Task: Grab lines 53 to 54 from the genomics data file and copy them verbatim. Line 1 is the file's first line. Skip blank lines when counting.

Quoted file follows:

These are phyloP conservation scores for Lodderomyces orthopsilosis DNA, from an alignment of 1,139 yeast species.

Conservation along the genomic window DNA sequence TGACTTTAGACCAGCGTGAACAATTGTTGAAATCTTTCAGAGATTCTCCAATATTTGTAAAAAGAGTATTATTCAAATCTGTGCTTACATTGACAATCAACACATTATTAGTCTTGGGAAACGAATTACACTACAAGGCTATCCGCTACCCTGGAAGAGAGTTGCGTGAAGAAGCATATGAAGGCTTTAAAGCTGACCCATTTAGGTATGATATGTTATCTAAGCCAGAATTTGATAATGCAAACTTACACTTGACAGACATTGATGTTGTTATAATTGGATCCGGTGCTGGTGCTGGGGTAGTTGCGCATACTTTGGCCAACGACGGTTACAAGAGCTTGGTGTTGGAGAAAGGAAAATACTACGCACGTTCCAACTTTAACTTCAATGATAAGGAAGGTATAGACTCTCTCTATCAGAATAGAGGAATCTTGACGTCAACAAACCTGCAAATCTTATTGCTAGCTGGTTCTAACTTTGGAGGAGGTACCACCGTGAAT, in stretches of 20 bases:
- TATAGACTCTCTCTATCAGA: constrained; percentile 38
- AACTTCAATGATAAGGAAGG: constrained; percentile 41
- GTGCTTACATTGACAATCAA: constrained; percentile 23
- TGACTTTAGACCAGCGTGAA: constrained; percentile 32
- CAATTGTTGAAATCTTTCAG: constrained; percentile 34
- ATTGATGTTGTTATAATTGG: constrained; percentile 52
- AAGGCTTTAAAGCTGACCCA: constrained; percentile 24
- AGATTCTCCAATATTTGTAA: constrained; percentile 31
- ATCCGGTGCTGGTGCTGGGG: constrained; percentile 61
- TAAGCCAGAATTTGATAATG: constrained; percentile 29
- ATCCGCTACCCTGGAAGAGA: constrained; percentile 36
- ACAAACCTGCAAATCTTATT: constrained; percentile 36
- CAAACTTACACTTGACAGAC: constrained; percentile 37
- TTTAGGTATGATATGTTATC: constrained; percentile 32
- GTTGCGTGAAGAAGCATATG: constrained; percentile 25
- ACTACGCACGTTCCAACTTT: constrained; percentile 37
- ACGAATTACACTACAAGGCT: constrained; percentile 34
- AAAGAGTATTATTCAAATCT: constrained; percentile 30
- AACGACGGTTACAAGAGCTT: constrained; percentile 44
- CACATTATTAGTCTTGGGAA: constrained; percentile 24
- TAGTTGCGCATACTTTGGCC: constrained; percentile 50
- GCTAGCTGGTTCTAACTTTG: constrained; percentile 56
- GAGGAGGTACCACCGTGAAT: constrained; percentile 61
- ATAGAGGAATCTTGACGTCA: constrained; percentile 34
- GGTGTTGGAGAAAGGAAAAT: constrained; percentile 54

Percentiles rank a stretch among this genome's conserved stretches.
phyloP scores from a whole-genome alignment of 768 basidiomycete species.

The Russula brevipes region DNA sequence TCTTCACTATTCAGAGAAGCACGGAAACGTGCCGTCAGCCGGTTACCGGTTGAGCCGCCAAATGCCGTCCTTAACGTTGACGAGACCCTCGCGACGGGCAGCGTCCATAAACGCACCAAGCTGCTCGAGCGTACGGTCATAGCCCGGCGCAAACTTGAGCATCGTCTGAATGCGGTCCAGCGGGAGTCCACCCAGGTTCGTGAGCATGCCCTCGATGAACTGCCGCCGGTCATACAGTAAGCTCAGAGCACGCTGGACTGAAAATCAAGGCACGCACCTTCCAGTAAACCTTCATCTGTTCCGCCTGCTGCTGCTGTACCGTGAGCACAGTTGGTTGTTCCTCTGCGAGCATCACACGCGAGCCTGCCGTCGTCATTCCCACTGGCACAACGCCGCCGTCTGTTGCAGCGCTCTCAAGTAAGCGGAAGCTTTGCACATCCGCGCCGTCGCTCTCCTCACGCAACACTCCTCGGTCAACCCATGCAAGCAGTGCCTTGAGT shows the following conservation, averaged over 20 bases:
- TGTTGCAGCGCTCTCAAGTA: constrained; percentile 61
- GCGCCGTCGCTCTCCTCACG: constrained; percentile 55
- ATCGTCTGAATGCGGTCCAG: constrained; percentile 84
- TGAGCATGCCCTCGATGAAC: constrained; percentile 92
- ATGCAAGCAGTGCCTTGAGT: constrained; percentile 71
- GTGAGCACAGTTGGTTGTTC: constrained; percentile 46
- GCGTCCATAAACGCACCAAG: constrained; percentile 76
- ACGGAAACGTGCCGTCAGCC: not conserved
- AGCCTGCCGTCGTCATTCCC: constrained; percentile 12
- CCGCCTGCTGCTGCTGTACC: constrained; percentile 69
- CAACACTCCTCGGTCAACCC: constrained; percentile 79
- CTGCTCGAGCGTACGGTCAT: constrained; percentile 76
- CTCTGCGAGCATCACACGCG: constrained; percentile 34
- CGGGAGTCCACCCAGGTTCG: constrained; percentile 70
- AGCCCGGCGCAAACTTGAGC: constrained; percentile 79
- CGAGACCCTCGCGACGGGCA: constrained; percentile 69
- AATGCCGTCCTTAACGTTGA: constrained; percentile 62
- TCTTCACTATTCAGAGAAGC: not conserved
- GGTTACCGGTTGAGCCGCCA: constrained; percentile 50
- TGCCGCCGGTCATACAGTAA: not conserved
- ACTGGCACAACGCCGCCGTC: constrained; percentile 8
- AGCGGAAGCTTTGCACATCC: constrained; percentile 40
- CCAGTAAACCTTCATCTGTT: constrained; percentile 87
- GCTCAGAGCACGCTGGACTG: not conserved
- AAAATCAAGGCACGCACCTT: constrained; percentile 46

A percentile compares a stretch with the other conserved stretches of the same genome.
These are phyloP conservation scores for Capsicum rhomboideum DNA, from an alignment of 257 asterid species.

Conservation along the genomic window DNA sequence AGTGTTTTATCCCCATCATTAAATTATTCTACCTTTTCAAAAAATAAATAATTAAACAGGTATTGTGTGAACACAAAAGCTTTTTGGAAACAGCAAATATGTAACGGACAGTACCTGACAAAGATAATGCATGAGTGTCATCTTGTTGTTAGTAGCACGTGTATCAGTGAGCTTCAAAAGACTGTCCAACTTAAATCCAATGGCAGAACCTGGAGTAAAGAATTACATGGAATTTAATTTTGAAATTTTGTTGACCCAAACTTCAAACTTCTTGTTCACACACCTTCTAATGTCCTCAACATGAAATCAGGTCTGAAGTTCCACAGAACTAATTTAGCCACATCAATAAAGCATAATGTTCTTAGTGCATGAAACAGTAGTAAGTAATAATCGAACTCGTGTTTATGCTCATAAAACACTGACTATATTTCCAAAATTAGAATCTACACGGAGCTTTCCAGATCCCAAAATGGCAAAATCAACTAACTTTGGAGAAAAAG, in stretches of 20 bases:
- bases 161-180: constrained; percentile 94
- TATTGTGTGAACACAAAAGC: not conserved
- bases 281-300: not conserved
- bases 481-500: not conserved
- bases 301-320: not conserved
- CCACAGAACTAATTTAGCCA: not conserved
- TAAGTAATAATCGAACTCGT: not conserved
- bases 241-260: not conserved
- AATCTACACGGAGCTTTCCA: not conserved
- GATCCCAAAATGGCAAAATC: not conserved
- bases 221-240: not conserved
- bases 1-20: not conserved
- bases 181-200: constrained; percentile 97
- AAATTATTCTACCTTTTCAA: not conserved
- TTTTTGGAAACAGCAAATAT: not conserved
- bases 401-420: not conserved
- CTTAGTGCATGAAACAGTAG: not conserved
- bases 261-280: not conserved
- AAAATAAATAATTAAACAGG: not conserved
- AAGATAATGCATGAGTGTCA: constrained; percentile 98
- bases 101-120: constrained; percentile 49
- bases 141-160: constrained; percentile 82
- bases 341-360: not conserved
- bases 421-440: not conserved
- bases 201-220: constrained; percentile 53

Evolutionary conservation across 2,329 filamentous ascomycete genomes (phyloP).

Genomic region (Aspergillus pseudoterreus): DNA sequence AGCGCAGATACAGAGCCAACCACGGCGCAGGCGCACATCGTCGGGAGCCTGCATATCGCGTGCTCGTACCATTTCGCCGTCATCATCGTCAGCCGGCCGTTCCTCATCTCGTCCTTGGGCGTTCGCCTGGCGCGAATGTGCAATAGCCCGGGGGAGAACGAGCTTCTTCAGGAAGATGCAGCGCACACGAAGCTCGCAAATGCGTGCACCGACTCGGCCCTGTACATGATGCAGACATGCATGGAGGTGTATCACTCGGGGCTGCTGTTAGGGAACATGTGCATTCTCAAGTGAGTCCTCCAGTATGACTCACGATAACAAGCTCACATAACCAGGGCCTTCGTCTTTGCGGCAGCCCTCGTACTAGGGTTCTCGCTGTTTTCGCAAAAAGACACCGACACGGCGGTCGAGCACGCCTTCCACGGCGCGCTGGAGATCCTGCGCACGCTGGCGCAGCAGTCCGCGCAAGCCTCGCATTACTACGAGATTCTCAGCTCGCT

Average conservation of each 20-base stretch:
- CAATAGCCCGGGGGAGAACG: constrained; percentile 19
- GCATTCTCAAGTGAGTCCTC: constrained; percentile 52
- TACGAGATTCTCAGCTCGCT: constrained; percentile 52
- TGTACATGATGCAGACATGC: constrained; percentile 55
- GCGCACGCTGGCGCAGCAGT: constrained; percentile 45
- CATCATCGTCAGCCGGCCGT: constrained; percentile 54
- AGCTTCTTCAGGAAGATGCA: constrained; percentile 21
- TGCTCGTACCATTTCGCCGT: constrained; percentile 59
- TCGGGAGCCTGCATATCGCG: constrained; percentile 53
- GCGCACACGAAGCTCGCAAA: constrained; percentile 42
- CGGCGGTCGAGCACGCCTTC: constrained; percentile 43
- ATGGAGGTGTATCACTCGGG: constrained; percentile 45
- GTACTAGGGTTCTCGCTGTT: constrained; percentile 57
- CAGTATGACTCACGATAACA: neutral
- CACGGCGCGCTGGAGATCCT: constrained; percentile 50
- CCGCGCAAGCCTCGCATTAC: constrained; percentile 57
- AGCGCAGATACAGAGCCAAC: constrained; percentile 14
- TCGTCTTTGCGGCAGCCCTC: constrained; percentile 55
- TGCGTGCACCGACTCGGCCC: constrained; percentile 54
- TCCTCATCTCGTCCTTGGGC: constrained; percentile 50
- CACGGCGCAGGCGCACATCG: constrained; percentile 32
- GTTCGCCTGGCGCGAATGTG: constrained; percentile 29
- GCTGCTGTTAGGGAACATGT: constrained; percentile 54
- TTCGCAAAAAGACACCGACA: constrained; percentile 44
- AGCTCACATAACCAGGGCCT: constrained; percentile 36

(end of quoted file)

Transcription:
- CCAGTAAACCTTCATCTGTT: constrained; percentile 87
- GCTCAGAGCACGCTGGACTG: not conserved